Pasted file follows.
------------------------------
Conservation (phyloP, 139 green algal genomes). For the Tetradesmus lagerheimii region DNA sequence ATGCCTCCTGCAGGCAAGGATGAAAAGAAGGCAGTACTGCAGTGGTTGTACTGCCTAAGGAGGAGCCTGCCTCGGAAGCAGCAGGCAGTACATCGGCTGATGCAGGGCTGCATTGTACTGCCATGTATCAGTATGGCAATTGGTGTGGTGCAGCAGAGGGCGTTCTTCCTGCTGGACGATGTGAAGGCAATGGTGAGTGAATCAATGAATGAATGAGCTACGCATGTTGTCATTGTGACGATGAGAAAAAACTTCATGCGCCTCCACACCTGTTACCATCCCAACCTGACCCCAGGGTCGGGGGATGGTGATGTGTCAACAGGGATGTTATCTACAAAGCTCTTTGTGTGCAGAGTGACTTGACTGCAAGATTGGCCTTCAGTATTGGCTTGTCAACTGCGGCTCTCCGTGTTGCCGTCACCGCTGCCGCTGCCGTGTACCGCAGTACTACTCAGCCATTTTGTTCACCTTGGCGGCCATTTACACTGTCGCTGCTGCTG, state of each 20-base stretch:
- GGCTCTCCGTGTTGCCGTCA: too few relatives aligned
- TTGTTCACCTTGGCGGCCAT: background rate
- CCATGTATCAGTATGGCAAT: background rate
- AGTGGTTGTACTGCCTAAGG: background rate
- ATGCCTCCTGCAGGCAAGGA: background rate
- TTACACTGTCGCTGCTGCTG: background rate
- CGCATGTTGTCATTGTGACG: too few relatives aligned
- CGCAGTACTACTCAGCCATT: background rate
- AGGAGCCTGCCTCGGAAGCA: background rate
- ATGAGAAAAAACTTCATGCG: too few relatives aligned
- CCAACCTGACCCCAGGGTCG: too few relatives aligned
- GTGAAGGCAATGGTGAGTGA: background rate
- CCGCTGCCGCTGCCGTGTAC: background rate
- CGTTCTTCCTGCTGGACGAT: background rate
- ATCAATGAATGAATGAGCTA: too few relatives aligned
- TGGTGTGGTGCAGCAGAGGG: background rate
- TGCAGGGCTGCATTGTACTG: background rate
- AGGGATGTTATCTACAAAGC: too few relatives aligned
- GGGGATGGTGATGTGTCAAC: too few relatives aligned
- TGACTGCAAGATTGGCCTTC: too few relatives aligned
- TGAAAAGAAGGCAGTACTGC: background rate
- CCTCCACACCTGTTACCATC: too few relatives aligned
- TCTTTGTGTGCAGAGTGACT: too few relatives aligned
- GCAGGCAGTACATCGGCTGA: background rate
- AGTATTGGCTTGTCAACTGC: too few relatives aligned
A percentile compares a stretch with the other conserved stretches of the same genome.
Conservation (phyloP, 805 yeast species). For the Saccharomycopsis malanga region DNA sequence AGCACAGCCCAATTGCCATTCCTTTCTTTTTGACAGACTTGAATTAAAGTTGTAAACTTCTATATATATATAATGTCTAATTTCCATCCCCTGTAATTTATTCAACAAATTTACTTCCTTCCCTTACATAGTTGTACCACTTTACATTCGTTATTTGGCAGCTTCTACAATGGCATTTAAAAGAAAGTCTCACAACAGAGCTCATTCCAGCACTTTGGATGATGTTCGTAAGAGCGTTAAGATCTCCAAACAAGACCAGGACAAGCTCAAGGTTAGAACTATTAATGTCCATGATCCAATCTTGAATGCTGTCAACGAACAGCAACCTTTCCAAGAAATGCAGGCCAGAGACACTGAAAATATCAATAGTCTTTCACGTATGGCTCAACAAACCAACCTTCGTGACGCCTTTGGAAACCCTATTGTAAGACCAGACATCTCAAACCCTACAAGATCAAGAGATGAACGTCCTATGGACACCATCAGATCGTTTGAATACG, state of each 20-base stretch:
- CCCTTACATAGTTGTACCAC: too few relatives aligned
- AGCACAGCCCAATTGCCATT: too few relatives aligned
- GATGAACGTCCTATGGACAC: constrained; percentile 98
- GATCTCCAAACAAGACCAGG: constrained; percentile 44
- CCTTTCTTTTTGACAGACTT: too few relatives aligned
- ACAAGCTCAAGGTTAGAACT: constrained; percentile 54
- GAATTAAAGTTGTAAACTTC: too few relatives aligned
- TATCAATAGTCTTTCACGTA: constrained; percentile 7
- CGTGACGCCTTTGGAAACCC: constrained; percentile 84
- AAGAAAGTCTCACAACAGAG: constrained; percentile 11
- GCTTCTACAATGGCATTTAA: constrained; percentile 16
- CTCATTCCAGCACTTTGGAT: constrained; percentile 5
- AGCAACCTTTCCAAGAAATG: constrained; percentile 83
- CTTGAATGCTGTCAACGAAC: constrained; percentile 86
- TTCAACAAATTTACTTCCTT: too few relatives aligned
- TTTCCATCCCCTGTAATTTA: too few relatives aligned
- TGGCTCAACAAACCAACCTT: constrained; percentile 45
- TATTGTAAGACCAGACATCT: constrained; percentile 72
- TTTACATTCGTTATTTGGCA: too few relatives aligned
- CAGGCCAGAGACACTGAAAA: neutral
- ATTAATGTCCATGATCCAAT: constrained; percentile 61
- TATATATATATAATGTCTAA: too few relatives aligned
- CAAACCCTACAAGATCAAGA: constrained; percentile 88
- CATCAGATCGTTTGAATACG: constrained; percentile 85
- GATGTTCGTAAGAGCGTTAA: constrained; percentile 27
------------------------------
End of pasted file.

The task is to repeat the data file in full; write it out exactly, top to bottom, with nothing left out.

Conservation (phyloP, 139 green algal genomes). For the Tetradesmus lagerheimii region DNA sequence ATGCCTCCTGCAGGCAAGGATGAAAAGAAGGCAGTACTGCAGTGGTTGTACTGCCTAAGGAGGAGCCTGCCTCGGAAGCAGCAGGCAGTACATCGGCTGATGCAGGGCTGCATTGTACTGCCATGTATCAGTATGGCAATTGGTGTGGTGCAGCAGAGGGCGTTCTTCCTGCTGGACGATGTGAAGGCAATGGTGAGTGAATCAATGAATGAATGAGCTACGCATGTTGTCATTGTGACGATGAGAAAAAACTTCATGCGCCTCCACACCTGTTACCATCCCAACCTGACCCCAGGGTCGGGGGATGGTGATGTGTCAACAGGGATGTTATCTACAAAGCTCTTTGTGTGCAGAGTGACTTGACTGCAAGATTGGCCTTCAGTATTGGCTTGTCAACTGCGGCTCTCCGTGTTGCCGTCACCGCTGCCGCTGCCGTGTACCGCAGTACTACTCAGCCATTTTGTTCACCTTGGCGGCCATTTACACTGTCGCTGCTGCTG, state of each 20-base stretch:
- GGCTCTCCGTGTTGCCGTCA: too few relatives aligned
- TTGTTCACCTTGGCGGCCAT: background rate
- CCATGTATCAGTATGGCAAT: background rate
- AGTGGTTGTACTGCCTAAGG: background rate
- ATGCCTCCTGCAGGCAAGGA: background rate
- TTACACTGTCGCTGCTGCTG: background rate
- CGCATGTTGTCATTGTGACG: too few relatives aligned
- CGCAGTACTACTCAGCCATT: background rate
- AGGAGCCTGCCTCGGAAGCA: background rate
- ATGAGAAAAAACTTCATGCG: too few relatives aligned
- CCAACCTGACCCCAGGGTCG: too few relatives aligned
- GTGAAGGCAATGGTGAGTGA: background rate
- CCGCTGCCGCTGCCGTGTAC: background rate
- CGTTCTTCCTGCTGGACGAT: background rate
- ATCAATGAATGAATGAGCTA: too few relatives aligned
- TGGTGTGGTGCAGCAGAGGG: background rate
- TGCAGGGCTGCATTGTACTG: background rate
- AGGGATGTTATCTACAAAGC: too few relatives aligned
- GGGGATGGTGATGTGTCAAC: too few relatives aligned
- TGACTGCAAGATTGGCCTTC: too few relatives aligned
- TGAAAAGAAGGCAGTACTGC: background rate
- CCTCCACACCTGTTACCATC: too few relatives aligned
- TCTTTGTGTGCAGAGTGACT: too few relatives aligned
- GCAGGCAGTACATCGGCTGA: background rate
- AGTATTGGCTTGTCAACTGC: too few relatives aligned
A percentile compares a stretch with the other conserved stretches of the same genome.
Conservation (phyloP, 805 yeast species). For the Saccharomycopsis malanga region DNA sequence AGCACAGCCCAATTGCCATTCCTTTCTTTTTGACAGACTTGAATTAAAGTTGTAAACTTCTATATATATATAATGTCTAATTTCCATCCCCTGTAATTTATTCAACAAATTTACTTCCTTCCCTTACATAGTTGTACCACTTTACATTCGTTATTTGGCAGCTTCTACAATGGCATTTAAAAGAAAGTCTCACAACAGAGCTCATTCCAGCACTTTGGATGATGTTCGTAAGAGCGTTAAGATCTCCAAACAAGACCAGGACAAGCTCAAGGTTAGAACTATTAATGTCCATGATCCAATCTTGAATGCTGTCAACGAACAGCAACCTTTCCAAGAAATGCAGGCCAGAGACACTGAAAATATCAATAGTCTTTCACGTATGGCTCAACAAACCAACCTTCGTGACGCCTTTGGAAACCCTATTGTAAGACCAGACATCTCAAACCCTACAAGATCAAGAGATGAACGTCCTATGGACACCATCAGATCGTTTGAATACG, state of each 20-base stretch:
- CCCTTACATAGTTGTACCAC: too few relatives aligned
- AGCACAGCCCAATTGCCATT: too few relatives aligned
- GATGAACGTCCTATGGACAC: constrained; percentile 98
- GATCTCCAAACAAGACCAGG: constrained; percentile 44
- CCTTTCTTTTTGACAGACTT: too few relatives aligned
- ACAAGCTCAAGGTTAGAACT: constrained; percentile 54
- GAATTAAAGTTGTAAACTTC: too few relatives aligned
- TATCAATAGTCTTTCACGTA: constrained; percentile 7
- CGTGACGCCTTTGGAAACCC: constrained; percentile 84
- AAGAAAGTCTCACAACAGAG: constrained; percentile 11
- GCTTCTACAATGGCATTTAA: constrained; percentile 16
- CTCATTCCAGCACTTTGGAT: constrained; percentile 5
- AGCAACCTTTCCAAGAAATG: constrained; percentile 83
- CTTGAATGCTGTCAACGAAC: constrained; percentile 86
- TTCAACAAATTTACTTCCTT: too few relatives aligned
- TTTCCATCCCCTGTAATTTA: too few relatives aligned
- TGGCTCAACAAACCAACCTT: constrained; percentile 45
- TATTGTAAGACCAGACATCT: constrained; percentile 72
- TTTACATTCGTTATTTGGCA: too few relatives aligned
- CAGGCCAGAGACACTGAAAA: neutral
- ATTAATGTCCATGATCCAAT: constrained; percentile 61
- TATATATATATAATGTCTAA: too few relatives aligned
- CAAACCCTACAAGATCAAGA: constrained; percentile 88
- CATCAGATCGTTTGAATACG: constrained; percentile 85
- GATGTTCGTAAGAGCGTTAA: constrained; percentile 27